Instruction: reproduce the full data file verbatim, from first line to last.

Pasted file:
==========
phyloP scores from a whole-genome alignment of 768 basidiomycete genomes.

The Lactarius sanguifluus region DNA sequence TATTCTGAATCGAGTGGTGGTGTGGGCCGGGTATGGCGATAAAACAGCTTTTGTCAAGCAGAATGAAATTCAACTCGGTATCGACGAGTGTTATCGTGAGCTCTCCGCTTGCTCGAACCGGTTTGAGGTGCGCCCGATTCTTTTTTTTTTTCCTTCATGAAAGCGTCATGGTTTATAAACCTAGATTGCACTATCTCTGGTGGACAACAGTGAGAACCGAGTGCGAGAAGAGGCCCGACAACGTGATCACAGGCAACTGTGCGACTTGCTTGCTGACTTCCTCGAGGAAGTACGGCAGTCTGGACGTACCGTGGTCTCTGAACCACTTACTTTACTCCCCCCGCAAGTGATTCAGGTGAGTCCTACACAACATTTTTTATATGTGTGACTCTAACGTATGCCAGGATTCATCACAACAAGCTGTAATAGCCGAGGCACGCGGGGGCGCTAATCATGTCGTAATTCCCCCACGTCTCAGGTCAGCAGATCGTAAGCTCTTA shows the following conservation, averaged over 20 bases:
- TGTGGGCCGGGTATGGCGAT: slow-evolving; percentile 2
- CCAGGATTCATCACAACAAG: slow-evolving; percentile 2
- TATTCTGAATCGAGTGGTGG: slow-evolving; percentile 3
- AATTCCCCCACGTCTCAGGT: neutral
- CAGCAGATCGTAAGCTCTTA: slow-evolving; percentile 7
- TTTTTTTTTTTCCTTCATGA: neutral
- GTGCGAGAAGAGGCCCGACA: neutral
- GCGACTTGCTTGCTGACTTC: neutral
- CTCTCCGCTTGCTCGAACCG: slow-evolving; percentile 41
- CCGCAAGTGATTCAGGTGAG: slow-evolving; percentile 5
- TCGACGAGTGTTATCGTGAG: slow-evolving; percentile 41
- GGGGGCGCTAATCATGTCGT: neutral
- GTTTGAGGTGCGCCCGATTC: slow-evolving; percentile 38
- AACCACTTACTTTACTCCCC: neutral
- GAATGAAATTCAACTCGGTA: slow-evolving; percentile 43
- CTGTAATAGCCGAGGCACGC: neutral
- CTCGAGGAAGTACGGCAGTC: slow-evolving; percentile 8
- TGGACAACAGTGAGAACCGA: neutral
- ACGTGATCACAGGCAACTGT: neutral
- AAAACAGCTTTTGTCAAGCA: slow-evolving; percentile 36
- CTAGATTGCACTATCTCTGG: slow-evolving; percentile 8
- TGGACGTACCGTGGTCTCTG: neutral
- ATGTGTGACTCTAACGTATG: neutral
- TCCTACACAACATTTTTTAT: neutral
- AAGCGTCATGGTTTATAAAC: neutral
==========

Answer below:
phyloP scores from a whole-genome alignment of 768 basidiomycete genomes.

The Lactarius sanguifluus region DNA sequence TATTCTGAATCGAGTGGTGGTGTGGGCCGGGTATGGCGATAAAACAGCTTTTGTCAAGCAGAATGAAATTCAACTCGGTATCGACGAGTGTTATCGTGAGCTCTCCGCTTGCTCGAACCGGTTTGAGGTGCGCCCGATTCTTTTTTTTTTTCCTTCATGAAAGCGTCATGGTTTATAAACCTAGATTGCACTATCTCTGGTGGACAACAGTGAGAACCGAGTGCGAGAAGAGGCCCGACAACGTGATCACAGGCAACTGTGCGACTTGCTTGCTGACTTCCTCGAGGAAGTACGGCAGTCTGGACGTACCGTGGTCTCTGAACCACTTACTTTACTCCCCCCGCAAGTGATTCAGGTGAGTCCTACACAACATTTTTTATATGTGTGACTCTAACGTATGCCAGGATTCATCACAACAAGCTGTAATAGCCGAGGCACGCGGGGGCGCTAATCATGTCGTAATTCCCCCACGTCTCAGGTCAGCAGATCGTAAGCTCTTA shows the following conservation, averaged over 20 bases:
- TGTGGGCCGGGTATGGCGAT: slow-evolving; percentile 2
- CCAGGATTCATCACAACAAG: slow-evolving; percentile 2
- TATTCTGAATCGAGTGGTGG: slow-evolving; percentile 3
- AATTCCCCCACGTCTCAGGT: neutral
- CAGCAGATCGTAAGCTCTTA: slow-evolving; percentile 7
- TTTTTTTTTTTCCTTCATGA: neutral
- GTGCGAGAAGAGGCCCGACA: neutral
- GCGACTTGCTTGCTGACTTC: neutral
- CTCTCCGCTTGCTCGAACCG: slow-evolving; percentile 41
- CCGCAAGTGATTCAGGTGAG: slow-evolving; percentile 5
- TCGACGAGTGTTATCGTGAG: slow-evolving; percentile 41
- GGGGGCGCTAATCATGTCGT: neutral
- GTTTGAGGTGCGCCCGATTC: slow-evolving; percentile 38
- AACCACTTACTTTACTCCCC: neutral
- GAATGAAATTCAACTCGGTA: slow-evolving; percentile 43
- CTGTAATAGCCGAGGCACGC: neutral
- CTCGAGGAAGTACGGCAGTC: slow-evolving; percentile 8
- TGGACAACAGTGAGAACCGA: neutral
- ACGTGATCACAGGCAACTGT: neutral
- AAAACAGCTTTTGTCAAGCA: slow-evolving; percentile 36
- CTAGATTGCACTATCTCTGG: slow-evolving; percentile 8
- TGGACGTACCGTGGTCTCTG: neutral
- ATGTGTGACTCTAACGTATG: neutral
- TCCTACACAACATTTTTTAT: neutral
- AAGCGTCATGGTTTATAAAC: neutral